Saint Nicholas, the giver of secret gifts, fought to end child sacrifice and pagan sexual immorality

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By Bill Federer, September 5, 2019

“86 years have I have served him, and he has done me no wrong. How can I blaspheme my King and my Savior?” declared the aged Polycarp, a disciple of the Apostle John, as he stood in 155 AD before the Roman judge who ordered him to deny his faith or be killed.

During the first three centuries of Christianity, the Church suffered multiple waves of severe government persecution. One of the notable church leaders who was persecuted in the late 3rd century was St. Nicholas.

Catholic wall mural of St. Nicholas, who inspired the story of Santa Clause, ascending to heaven.

St. Nicholas was the most renowned saint in early Greek Orthodox tradition, equivalent to St. Peter in Catholic tradition. He was as popular to Greeks, and later Russians, as St. Patrick was to the Irish, or as Saint Boniface (Winifred) was to the Germans.

Greek Orthodox tradition tells of Saint Nicholas being born around AD 280, the only child of a wealthy, elderly couple who lived in Patara, Asia Minor (present-day Turkey).

When his parents died in a plague, Nicholas inherited their wealth. Nicholas generously gave to the poor, but he did so anonymously, as he wanted the glory to go to God.

About this time, in the 3rd century, the pietist-monastic movement spread, where sincere converts to Christianity would give away all their money and possessions, then withdraw from the world to live in a cave as a hermit or join a monastery.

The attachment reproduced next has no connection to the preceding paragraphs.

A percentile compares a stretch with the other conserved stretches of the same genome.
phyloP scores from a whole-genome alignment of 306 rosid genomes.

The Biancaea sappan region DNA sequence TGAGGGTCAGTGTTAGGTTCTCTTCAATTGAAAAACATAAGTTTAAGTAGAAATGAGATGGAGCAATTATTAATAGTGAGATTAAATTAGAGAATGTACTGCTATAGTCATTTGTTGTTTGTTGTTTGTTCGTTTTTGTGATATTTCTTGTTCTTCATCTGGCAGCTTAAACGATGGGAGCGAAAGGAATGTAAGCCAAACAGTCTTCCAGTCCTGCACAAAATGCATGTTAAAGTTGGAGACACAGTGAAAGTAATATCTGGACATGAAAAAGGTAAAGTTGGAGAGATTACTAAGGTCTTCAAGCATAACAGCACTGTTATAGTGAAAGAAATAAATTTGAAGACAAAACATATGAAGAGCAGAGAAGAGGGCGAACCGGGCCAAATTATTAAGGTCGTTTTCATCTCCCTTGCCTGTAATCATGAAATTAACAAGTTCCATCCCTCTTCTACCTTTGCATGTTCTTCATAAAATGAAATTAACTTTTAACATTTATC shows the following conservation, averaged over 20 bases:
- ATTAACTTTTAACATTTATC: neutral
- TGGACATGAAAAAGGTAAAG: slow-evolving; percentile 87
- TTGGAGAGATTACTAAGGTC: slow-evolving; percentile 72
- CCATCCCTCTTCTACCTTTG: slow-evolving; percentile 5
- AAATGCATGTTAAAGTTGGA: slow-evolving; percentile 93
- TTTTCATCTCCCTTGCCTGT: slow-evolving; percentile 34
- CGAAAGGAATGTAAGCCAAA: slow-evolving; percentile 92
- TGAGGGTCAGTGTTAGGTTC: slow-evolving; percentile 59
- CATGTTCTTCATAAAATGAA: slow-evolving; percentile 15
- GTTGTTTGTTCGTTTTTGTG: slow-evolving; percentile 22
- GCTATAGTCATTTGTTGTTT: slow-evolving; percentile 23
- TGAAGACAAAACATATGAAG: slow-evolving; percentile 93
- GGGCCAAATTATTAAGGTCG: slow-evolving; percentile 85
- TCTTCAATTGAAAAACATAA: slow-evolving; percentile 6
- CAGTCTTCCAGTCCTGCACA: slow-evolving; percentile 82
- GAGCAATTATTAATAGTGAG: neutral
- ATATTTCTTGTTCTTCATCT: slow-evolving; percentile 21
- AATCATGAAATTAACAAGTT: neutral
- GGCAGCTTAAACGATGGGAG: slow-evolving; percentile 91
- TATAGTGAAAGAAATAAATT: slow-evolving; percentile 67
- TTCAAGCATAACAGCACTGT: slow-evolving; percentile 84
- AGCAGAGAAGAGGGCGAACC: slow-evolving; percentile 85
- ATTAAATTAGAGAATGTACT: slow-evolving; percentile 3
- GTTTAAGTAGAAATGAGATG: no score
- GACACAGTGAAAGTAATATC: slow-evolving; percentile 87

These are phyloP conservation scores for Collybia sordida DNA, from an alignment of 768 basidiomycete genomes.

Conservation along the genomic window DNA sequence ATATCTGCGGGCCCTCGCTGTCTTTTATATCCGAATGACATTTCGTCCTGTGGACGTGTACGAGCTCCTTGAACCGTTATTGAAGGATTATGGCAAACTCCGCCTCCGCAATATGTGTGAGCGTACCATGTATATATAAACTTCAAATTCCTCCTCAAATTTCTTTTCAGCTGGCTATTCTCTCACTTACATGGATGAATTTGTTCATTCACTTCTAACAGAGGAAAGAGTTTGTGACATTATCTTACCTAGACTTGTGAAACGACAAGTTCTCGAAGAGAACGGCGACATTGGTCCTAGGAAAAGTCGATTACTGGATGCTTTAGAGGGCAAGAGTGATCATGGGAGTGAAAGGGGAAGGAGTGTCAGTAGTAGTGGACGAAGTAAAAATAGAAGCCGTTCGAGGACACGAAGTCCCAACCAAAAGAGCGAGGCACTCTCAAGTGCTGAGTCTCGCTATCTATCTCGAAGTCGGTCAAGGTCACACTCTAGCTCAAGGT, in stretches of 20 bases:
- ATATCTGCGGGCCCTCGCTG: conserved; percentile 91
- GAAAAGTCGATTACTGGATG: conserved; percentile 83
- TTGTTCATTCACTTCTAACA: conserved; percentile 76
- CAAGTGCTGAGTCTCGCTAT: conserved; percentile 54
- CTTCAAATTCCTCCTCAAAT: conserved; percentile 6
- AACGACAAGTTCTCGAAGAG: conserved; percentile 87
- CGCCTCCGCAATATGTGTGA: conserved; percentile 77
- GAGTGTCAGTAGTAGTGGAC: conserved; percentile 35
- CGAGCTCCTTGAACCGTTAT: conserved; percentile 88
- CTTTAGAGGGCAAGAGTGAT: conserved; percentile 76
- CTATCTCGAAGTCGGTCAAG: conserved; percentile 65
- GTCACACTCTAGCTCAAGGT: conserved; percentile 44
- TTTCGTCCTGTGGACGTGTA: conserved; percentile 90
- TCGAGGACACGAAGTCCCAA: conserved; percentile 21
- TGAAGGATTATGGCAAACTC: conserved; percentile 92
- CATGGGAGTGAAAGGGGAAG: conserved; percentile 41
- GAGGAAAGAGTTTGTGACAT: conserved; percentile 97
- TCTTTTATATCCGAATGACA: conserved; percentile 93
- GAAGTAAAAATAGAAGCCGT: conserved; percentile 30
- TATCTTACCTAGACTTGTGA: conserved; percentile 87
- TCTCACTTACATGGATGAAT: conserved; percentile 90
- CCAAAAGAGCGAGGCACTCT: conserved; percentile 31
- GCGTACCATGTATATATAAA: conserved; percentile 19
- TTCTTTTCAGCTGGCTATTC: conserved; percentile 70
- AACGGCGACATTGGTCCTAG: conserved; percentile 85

One notable incident that occurred during this time in Nicholas’ life was when a merchant in his town had gone bankrupt. The creditors threatened to take not only his house and property, but also his children.

The merchant had three daughters. He knew if they were taken it would probably condemn them to tragic lives of forced marriages, sex-trafficking, or prostitution.

The merchant had the idea of quickly marrying his daughters off so the creditors could not take them. Unfortunately, he did not have money for a dowry, which was needed in that area of the world for a legally recognized wedding.

Nicholas heard of the merchant’s dilemma and, late one night, threw a bag of money in the window for the oldest daughter’s dowry. Supposedly the bag of money landed in a shoe or a stocking that was drying by the fireplace. It was the talk of the town when the first daughter was able to get married.

Nicholas then threw a bag of money in the window for the second daughter, and she was able to get married. Expecting money for his third daughter, the merchant waited up. When Nicholas threw the money in, the father ran outside and caught him.

Nicholas made the father promise not to tell where the money came from, as he wanted the credit to go to God alone. This was the origin of secret, midnight gift-giving and hanging stockings by the fireplace on the anniversary of Saint Nicholas’ death, which was Dec. 6, 343 AD.

The three bags of money which Nicholas threw into the house are remembered by the three gold balls hung outside of pawnbroker shops — as they present themselves as rescuing families in their time of financial need. As a result, Nicholas became considered the “patron saint” of pawnbrokers.

After Nicholas had given away all his money, he decided to go on a pilgrimage to the Holy Land, where he intended to join the secluded Monastery of Sion. Before making his final vows to join, somehow the Lord impressed upon him “not to hide his light under a bushel.” He decided to go back to Asia Minor, but not before visiting the birthplace of Jesus.

Mark Twain wrote in Innocents Abroad, 1869, of visiting the Church of the Nativity:

“This spot where the very first ‘Merry Christmas’ was uttered in all the world, and from whence the friend of my childhood, Santa Claus, departed on his first journey, to gladden and continue to gladden roaring firesides on wintry mornings in many a distant land forever and forever.”